To begin using the PubNub Unreal Engine Module, you’ll need to modify the Module.Build.cs file in the module where you want to use PubNub and add the Module. Be sure to replace Module with the name of your module:

Finally, you’ll need to include the PubNub header in your files via #include "PubNub.h". You won’t need to wrap the include THIRD_PARTY_INCLUDES_START and THIRD_PARTY_INCLUDES_END as it’s already taken care of.

Implementing Real-Time Features

You’re now ready to begin implementing these real-time use cases into your UE Game! But first, let’s dive a little deeper into understanding how PubNub works at a high level.

PubNub Overview

PubNub is based on the Pub/Sub (Publish/Subscribe) model. A user will publish a message, which is essentially a payload that contains all relevant information, to the PubNub network. Users who want to receive or listen to the message and other generated events will subscribe to the PubNub network and parse the message. Event listeners are used to catch messages and events generated in the PubNub Network and trigger based on an action taken place.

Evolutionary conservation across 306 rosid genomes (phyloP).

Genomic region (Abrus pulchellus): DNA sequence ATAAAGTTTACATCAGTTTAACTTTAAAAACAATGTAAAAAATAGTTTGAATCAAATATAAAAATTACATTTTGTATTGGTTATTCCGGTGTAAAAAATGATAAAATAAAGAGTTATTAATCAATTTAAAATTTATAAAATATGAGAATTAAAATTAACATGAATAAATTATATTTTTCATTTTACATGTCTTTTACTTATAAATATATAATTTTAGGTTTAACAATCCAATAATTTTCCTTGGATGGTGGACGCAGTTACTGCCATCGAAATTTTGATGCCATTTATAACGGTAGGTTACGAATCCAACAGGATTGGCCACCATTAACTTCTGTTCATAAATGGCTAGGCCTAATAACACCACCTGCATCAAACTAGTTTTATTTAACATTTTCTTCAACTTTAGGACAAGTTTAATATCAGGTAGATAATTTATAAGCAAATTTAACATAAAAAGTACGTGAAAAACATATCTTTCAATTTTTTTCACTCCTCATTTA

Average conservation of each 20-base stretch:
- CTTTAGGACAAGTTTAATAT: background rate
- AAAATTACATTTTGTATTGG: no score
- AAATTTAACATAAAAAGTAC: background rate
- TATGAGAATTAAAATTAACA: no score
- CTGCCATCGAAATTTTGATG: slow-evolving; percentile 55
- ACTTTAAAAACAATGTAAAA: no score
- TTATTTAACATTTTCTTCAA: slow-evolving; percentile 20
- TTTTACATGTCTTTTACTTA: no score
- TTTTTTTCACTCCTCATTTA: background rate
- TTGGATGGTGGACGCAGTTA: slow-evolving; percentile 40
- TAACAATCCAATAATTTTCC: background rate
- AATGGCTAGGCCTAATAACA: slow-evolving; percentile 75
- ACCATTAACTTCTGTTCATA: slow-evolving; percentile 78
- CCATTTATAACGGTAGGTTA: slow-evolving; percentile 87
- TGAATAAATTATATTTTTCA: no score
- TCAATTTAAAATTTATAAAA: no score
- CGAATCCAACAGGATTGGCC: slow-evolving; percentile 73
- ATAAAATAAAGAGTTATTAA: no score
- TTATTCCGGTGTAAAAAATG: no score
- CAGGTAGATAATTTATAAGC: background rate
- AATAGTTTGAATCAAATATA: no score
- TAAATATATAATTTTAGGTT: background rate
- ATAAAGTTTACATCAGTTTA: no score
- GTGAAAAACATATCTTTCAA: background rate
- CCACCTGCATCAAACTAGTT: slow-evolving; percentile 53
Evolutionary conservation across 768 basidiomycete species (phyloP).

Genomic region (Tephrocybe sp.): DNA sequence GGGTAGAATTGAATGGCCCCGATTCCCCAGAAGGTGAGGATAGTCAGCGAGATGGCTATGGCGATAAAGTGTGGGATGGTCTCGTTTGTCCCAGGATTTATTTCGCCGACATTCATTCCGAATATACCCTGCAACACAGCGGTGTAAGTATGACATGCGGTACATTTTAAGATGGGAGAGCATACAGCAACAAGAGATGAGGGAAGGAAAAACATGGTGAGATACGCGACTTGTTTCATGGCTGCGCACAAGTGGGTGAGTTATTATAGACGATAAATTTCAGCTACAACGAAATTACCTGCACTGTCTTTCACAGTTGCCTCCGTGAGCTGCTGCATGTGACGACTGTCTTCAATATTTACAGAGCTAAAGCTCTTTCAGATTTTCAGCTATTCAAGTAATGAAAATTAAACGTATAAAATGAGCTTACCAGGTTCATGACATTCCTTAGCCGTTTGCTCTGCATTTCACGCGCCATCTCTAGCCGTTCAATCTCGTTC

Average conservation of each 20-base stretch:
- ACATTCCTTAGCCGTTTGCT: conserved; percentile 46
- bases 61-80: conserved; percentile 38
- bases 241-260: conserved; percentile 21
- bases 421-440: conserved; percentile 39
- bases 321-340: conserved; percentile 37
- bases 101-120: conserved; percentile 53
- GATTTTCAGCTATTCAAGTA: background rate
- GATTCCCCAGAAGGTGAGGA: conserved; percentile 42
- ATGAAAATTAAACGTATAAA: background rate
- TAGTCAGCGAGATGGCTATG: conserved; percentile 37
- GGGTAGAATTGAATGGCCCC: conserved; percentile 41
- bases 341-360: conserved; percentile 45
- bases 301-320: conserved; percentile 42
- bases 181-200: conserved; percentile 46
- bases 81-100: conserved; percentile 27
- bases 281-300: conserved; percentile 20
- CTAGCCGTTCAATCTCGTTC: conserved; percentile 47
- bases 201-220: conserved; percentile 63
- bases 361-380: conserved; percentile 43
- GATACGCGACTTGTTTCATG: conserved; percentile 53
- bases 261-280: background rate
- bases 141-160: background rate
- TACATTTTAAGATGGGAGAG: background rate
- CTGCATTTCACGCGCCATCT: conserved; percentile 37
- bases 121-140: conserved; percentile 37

To ensure the message gets to the right recipients, channels are used as the mechanism through which the data is transmitted from one device to another. Channels are required each time a device wants to publish and subscribe to the PubNub network. While a user can only publish one message at a time, a user can subscribe to many different channels at a time.

In-Game Chat

In-game chat or in-app messaging increases player engagement and aids user retention. In-game chat allows gamers to communicate with each other, fostering a sense of community and providing a platform for social interaction that makes a more enjoyable user experience.